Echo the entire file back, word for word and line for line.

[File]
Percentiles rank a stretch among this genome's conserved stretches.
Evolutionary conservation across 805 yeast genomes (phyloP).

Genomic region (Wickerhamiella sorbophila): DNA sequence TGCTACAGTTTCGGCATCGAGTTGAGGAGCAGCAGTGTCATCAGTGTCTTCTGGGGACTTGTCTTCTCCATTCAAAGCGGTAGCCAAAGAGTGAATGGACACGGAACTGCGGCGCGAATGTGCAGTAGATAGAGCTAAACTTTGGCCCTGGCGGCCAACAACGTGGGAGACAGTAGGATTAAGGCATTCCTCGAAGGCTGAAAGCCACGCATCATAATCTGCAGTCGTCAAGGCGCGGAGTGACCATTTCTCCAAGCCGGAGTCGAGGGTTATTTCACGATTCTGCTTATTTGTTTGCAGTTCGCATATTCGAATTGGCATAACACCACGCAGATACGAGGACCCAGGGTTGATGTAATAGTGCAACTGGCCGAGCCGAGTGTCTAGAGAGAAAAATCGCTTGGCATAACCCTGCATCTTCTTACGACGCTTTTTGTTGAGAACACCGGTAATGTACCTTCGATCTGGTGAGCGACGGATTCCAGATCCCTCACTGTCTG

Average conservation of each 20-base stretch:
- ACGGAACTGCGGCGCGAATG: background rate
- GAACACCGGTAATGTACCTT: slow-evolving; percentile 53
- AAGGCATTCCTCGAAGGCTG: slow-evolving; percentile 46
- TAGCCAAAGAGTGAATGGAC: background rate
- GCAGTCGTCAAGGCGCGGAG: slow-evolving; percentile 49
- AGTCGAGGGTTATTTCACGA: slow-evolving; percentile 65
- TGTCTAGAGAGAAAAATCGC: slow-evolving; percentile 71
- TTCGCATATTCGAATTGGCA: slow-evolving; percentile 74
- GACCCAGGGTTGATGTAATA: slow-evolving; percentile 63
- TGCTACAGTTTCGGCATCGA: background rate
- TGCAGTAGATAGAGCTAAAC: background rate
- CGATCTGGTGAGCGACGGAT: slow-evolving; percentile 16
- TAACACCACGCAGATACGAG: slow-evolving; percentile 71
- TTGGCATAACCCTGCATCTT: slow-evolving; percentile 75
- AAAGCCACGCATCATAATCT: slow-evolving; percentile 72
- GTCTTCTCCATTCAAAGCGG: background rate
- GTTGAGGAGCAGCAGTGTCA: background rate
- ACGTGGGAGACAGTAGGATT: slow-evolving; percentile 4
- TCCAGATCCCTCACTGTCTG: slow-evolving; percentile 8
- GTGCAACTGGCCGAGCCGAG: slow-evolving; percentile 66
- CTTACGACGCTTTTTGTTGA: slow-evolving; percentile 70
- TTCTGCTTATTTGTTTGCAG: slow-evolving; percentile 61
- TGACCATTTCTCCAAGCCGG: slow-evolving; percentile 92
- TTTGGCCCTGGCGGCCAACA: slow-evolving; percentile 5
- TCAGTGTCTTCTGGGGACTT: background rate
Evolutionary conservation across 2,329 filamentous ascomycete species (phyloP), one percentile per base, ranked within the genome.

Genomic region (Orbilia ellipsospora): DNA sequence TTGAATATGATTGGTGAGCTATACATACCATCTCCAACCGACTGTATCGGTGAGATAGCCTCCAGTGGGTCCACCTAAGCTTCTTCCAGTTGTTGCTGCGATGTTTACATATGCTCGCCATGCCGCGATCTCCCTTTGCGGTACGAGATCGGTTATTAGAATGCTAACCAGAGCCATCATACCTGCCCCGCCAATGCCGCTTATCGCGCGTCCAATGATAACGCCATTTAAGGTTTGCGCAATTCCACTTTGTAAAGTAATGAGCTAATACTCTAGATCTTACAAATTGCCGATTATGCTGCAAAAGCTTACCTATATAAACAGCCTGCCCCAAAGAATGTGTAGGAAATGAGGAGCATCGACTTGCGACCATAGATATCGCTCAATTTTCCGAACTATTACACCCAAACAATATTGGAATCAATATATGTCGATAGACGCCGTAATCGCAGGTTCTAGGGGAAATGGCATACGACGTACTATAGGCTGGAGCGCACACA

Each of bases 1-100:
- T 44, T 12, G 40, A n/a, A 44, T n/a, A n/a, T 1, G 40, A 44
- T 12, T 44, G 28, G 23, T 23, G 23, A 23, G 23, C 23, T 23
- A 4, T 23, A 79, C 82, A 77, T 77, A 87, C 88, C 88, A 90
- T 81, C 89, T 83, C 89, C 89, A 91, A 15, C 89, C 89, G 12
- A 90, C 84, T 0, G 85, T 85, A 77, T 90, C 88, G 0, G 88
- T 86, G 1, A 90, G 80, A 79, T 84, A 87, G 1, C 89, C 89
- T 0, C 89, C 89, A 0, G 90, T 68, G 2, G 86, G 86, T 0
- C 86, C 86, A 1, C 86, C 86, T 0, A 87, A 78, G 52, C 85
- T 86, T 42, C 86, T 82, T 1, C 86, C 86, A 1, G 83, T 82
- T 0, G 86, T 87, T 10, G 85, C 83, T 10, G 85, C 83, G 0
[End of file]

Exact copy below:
Percentiles rank a stretch among this genome's conserved stretches.
Evolutionary conservation across 805 yeast genomes (phyloP).

Genomic region (Wickerhamiella sorbophila): DNA sequence TGCTACAGTTTCGGCATCGAGTTGAGGAGCAGCAGTGTCATCAGTGTCTTCTGGGGACTTGTCTTCTCCATTCAAAGCGGTAGCCAAAGAGTGAATGGACACGGAACTGCGGCGCGAATGTGCAGTAGATAGAGCTAAACTTTGGCCCTGGCGGCCAACAACGTGGGAGACAGTAGGATTAAGGCATTCCTCGAAGGCTGAAAGCCACGCATCATAATCTGCAGTCGTCAAGGCGCGGAGTGACCATTTCTCCAAGCCGGAGTCGAGGGTTATTTCACGATTCTGCTTATTTGTTTGCAGTTCGCATATTCGAATTGGCATAACACCACGCAGATACGAGGACCCAGGGTTGATGTAATAGTGCAACTGGCCGAGCCGAGTGTCTAGAGAGAAAAATCGCTTGGCATAACCCTGCATCTTCTTACGACGCTTTTTGTTGAGAACACCGGTAATGTACCTTCGATCTGGTGAGCGACGGATTCCAGATCCCTCACTGTCTG

Average conservation of each 20-base stretch:
- ACGGAACTGCGGCGCGAATG: background rate
- GAACACCGGTAATGTACCTT: slow-evolving; percentile 53
- AAGGCATTCCTCGAAGGCTG: slow-evolving; percentile 46
- TAGCCAAAGAGTGAATGGAC: background rate
- GCAGTCGTCAAGGCGCGGAG: slow-evolving; percentile 49
- AGTCGAGGGTTATTTCACGA: slow-evolving; percentile 65
- TGTCTAGAGAGAAAAATCGC: slow-evolving; percentile 71
- TTCGCATATTCGAATTGGCA: slow-evolving; percentile 74
- GACCCAGGGTTGATGTAATA: slow-evolving; percentile 63
- TGCTACAGTTTCGGCATCGA: background rate
- TGCAGTAGATAGAGCTAAAC: background rate
- CGATCTGGTGAGCGACGGAT: slow-evolving; percentile 16
- TAACACCACGCAGATACGAG: slow-evolving; percentile 71
- TTGGCATAACCCTGCATCTT: slow-evolving; percentile 75
- AAAGCCACGCATCATAATCT: slow-evolving; percentile 72
- GTCTTCTCCATTCAAAGCGG: background rate
- GTTGAGGAGCAGCAGTGTCA: background rate
- ACGTGGGAGACAGTAGGATT: slow-evolving; percentile 4
- TCCAGATCCCTCACTGTCTG: slow-evolving; percentile 8
- GTGCAACTGGCCGAGCCGAG: slow-evolving; percentile 66
- CTTACGACGCTTTTTGTTGA: slow-evolving; percentile 70
- TTCTGCTTATTTGTTTGCAG: slow-evolving; percentile 61
- TGACCATTTCTCCAAGCCGG: slow-evolving; percentile 92
- TTTGGCCCTGGCGGCCAACA: slow-evolving; percentile 5
- TCAGTGTCTTCTGGGGACTT: background rate
Evolutionary conservation across 2,329 filamentous ascomycete species (phyloP), one percentile per base, ranked within the genome.

Genomic region (Orbilia ellipsospora): DNA sequence TTGAATATGATTGGTGAGCTATACATACCATCTCCAACCGACTGTATCGGTGAGATAGCCTCCAGTGGGTCCACCTAAGCTTCTTCCAGTTGTTGCTGCGATGTTTACATATGCTCGCCATGCCGCGATCTCCCTTTGCGGTACGAGATCGGTTATTAGAATGCTAACCAGAGCCATCATACCTGCCCCGCCAATGCCGCTTATCGCGCGTCCAATGATAACGCCATTTAAGGTTTGCGCAATTCCACTTTGTAAAGTAATGAGCTAATACTCTAGATCTTACAAATTGCCGATTATGCTGCAAAAGCTTACCTATATAAACAGCCTGCCCCAAAGAATGTGTAGGAAATGAGGAGCATCGACTTGCGACCATAGATATCGCTCAATTTTCCGAACTATTACACCCAAACAATATTGGAATCAATATATGTCGATAGACGCCGTAATCGCAGGTTCTAGGGGAAATGGCATACGACGTACTATAGGCTGGAGCGCACACA

Each of bases 1-100:
- T 44, T 12, G 40, A n/a, A 44, T n/a, A n/a, T 1, G 40, A 44
- T 12, T 44, G 28, G 23, T 23, G 23, A 23, G 23, C 23, T 23
- A 4, T 23, A 79, C 82, A 77, T 77, A 87, C 88, C 88, A 90
- T 81, C 89, T 83, C 89, C 89, A 91, A 15, C 89, C 89, G 12
- A 90, C 84, T 0, G 85, T 85, A 77, T 90, C 88, G 0, G 88
- T 86, G 1, A 90, G 80, A 79, T 84, A 87, G 1, C 89, C 89
- T 0, C 89, C 89, A 0, G 90, T 68, G 2, G 86, G 86, T 0
- C 86, C 86, A 1, C 86, C 86, T 0, A 87, A 78, G 52, C 85
- T 86, T 42, C 86, T 82, T 1, C 86, C 86, A 1, G 83, T 82
- T 0, G 86, T 87, T 10, G 85, C 83, T 10, G 85, C 83, G 0